The Devastating Death Of Renowned Chef Michael Ginor

The food world was shocked earlier this week when it was confirmed that chef Michael Ginor had died (via US Day News). Ginor was an award-winning chef, writer, and restaurateur best known for launching Hudson Valley Foie Gras and the Long Island restaurant Lola. Long Island Press says he passed while competing in the Ironman cooking competition in Israel.

According to his Hudson Valley Foie Gras bio, Ginor was born in Seattle, Washington to his Israeli expatriate parents. Westchester Business Journal says Ginor lived in Israel for a period during his youth, though he would attend higher education in the United States. Ginor would receive his bachelor's degree from Brandeis University before going on to earn a master's degree from New York University.

Surprisingly, Ginor did not begin his career in the food world. US Day News reports that Ginor's first job after college was with David Lerner Associates on Wall Street. He would become senior vice president before leaving the company after four years. From there, Ginor chose to return to Israel to serve in the defense forces. And, during his time there, he would discover Israeli cuisine, along with the production methods for high-quality foie gras that would shape his future endeavors.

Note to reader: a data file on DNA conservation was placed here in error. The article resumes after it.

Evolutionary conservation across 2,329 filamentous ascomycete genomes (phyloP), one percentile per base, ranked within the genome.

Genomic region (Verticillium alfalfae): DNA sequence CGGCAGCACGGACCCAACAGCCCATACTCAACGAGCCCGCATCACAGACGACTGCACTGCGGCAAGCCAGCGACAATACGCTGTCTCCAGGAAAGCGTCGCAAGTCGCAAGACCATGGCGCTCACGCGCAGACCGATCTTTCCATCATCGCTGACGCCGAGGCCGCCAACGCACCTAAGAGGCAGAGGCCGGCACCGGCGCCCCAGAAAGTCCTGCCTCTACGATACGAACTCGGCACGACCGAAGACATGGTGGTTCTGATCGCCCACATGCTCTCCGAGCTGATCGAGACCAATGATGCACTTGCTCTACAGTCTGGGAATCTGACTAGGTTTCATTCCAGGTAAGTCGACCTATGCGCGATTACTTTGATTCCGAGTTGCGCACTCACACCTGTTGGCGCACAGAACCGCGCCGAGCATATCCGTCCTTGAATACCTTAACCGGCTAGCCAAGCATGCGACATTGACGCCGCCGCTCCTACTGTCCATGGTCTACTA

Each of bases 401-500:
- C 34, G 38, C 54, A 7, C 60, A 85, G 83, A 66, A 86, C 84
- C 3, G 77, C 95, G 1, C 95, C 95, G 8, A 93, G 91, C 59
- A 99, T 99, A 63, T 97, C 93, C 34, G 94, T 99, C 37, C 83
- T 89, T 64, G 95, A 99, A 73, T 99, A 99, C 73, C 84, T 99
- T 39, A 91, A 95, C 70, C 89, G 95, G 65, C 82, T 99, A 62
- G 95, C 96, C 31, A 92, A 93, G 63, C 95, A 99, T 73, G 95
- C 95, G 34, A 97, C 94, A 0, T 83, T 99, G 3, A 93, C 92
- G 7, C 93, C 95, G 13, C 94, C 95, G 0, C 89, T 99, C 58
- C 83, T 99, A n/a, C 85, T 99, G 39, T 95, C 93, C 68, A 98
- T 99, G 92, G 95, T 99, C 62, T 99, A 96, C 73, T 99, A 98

Michael Ginor was a Foie Gras innovator

When Ginor would return to the United States, he would start Hudson Valley Foie Gras, a farm in New York state that produced the controversial fatty livers from ducks and geese. Throughout its operations, Hudson Valley won numerous awards and accolades for its fine product. In 2015, when Ginor's Long Island restaurant Lola reopened with a Middle Eastern and North African theme, the Foie Gras from Ginor's Hudson Valley operation was one of the rare holdouts. The New York Times reviewer Joanne Starkey proclaimed, "I've never tasted better foie gras than the melt-in-your-mouth version here."

The Hawaii Food and Wine Festival writes that Ginor was also an accomplished writer. During his long career, he was a regular contributor to publications like Food Arts Magazine, James Beard Magazine, Singapore's Cuisine Scene, Art Culinaire, Coffee & Cuisine, and Great Britain's Great Hospitality.

Ginor was a philanthropist and advocate as well. Long Island Press says that he was a regular donor to City Harvest, Autism Speaks, and the Anthony Spinazzola Foundation.

"Michael will be remembered as a generous and passionate, fine-food artist who had a keen sense for business," said friend and Lola co-owner Lenny Messina.